HealthDay News — Within individual health systems, Black and White patients receive markedly different opioid doses, according to a study published in the July 22 issue of the New England Journal of Medicine.
Nancy E. Morden, M.D., from the Dartmouth Institute for Health Policy and Clinical Practice in Lebanon, New Hampshire, and colleagues used 2016 and 2017 Medicare claims data to examine within-health system prescription opioid receipt by race. The analysis included 310 diverse health systems with 200 or more person-years each for Black and White patients.
The researchers found that the crude annual prevalence of any opioid receipt differed slightly between Black and White patients (50.2 versus 52.2 percent), while the mean annual dose was 36 percent lower among Black patients versus White patients (5,190 morphine milligram equivalents [MME] versus 8,082 MME). The annual prevalence of opioid receipt differed little within systems when adjusting for race differences in measures, but the mean annual dose was higher among White patients than among Black patients in 91 percent of the systems (and ≥15 percent higher in 75 percent of the systems).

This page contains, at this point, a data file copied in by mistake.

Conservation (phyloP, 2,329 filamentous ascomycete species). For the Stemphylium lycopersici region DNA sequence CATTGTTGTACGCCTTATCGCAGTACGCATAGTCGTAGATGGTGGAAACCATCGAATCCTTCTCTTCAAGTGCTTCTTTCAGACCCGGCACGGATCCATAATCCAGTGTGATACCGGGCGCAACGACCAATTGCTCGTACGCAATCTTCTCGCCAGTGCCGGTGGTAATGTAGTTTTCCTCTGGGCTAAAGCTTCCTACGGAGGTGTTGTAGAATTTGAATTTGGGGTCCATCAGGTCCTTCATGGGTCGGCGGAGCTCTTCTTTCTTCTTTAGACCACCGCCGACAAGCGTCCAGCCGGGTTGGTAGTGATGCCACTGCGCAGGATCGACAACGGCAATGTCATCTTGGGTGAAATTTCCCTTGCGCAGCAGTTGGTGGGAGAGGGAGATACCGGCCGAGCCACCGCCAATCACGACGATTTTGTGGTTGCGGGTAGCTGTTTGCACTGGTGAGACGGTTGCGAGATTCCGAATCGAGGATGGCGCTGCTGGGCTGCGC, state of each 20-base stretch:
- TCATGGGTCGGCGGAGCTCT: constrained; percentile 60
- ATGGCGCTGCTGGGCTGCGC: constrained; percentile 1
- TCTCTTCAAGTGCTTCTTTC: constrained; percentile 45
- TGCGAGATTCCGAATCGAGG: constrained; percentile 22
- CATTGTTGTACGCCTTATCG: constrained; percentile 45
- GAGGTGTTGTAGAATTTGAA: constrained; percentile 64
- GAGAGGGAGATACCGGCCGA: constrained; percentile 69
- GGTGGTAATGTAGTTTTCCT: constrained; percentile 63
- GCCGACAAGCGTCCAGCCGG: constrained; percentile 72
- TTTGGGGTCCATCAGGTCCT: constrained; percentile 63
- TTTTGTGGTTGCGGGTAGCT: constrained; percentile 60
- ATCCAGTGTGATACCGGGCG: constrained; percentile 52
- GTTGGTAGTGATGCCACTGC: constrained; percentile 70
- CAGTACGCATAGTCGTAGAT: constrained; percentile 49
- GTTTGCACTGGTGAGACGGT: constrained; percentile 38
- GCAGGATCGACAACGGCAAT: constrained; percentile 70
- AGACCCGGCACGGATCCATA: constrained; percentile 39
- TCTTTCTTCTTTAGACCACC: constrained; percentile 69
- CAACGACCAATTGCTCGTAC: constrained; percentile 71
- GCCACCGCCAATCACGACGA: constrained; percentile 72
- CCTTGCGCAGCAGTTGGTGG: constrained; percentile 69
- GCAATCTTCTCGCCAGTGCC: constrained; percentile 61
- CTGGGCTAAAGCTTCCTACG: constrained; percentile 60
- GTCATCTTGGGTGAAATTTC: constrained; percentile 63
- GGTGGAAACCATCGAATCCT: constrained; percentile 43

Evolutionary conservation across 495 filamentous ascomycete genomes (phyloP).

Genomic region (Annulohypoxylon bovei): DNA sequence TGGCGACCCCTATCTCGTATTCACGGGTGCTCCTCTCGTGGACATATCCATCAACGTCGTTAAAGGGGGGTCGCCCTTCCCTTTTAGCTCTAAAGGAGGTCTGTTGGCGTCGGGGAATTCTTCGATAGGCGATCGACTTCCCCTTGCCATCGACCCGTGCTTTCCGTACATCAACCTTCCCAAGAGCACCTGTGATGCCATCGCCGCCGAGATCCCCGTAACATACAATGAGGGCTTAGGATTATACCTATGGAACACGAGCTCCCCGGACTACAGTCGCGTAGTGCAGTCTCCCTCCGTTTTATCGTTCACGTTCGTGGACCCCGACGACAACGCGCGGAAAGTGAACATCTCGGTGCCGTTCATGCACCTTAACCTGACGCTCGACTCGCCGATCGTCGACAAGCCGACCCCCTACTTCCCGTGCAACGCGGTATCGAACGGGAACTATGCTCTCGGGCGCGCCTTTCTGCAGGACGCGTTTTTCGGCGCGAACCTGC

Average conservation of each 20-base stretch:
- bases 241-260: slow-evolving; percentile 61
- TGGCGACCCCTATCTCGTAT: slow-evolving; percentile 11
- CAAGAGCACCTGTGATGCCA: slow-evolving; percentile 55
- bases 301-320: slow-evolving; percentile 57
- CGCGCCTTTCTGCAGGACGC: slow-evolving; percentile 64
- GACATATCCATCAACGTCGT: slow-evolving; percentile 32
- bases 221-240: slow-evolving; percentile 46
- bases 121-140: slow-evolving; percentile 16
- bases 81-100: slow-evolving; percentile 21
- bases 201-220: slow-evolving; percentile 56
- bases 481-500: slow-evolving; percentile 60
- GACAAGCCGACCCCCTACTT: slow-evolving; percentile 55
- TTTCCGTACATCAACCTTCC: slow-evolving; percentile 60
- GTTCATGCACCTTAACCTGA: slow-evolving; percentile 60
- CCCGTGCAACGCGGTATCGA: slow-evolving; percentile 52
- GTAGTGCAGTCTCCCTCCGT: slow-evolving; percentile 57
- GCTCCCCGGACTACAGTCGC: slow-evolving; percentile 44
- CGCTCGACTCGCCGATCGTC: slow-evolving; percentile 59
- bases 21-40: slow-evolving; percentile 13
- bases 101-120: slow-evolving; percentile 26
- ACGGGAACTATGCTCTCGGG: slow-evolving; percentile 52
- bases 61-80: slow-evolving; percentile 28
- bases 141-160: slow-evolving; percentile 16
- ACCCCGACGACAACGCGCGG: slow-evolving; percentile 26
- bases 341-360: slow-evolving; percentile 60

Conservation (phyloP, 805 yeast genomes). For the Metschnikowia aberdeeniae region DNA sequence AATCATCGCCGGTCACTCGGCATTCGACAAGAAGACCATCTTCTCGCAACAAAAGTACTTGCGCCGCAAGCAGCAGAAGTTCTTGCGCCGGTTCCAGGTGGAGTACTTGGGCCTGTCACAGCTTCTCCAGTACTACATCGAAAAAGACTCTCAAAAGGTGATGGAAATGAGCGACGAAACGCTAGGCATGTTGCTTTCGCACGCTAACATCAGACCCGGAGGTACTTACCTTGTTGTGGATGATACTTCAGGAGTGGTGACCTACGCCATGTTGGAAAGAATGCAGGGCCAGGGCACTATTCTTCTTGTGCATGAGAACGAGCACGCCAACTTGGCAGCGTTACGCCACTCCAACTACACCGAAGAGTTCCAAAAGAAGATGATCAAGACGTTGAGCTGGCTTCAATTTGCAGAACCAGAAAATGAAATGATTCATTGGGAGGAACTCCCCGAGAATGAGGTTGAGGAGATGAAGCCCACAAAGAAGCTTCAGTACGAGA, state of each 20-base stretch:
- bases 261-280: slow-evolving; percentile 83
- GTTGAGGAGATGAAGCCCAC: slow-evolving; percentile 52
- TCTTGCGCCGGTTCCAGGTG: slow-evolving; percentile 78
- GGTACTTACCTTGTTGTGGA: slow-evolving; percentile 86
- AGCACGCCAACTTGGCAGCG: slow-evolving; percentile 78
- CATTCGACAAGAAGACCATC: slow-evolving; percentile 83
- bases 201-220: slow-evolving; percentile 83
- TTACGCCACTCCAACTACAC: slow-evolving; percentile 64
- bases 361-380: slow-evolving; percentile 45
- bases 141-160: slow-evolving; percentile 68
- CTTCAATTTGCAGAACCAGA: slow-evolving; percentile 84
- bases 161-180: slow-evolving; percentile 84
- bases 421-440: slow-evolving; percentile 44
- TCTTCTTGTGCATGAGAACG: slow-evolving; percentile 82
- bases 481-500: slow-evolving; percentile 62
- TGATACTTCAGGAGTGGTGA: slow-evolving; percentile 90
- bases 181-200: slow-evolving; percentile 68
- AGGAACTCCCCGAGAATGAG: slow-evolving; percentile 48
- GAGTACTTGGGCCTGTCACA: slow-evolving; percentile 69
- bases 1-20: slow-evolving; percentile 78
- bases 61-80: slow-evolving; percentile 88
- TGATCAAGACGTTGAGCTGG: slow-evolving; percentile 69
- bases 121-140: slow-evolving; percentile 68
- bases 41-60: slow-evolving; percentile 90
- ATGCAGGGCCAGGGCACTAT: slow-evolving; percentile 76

“The findings should prompt systems to explore the causes and consequences of these biased patterns and to develop and test efforts to eliminate the influence of race on the receipt of pain treatment,” the authors write.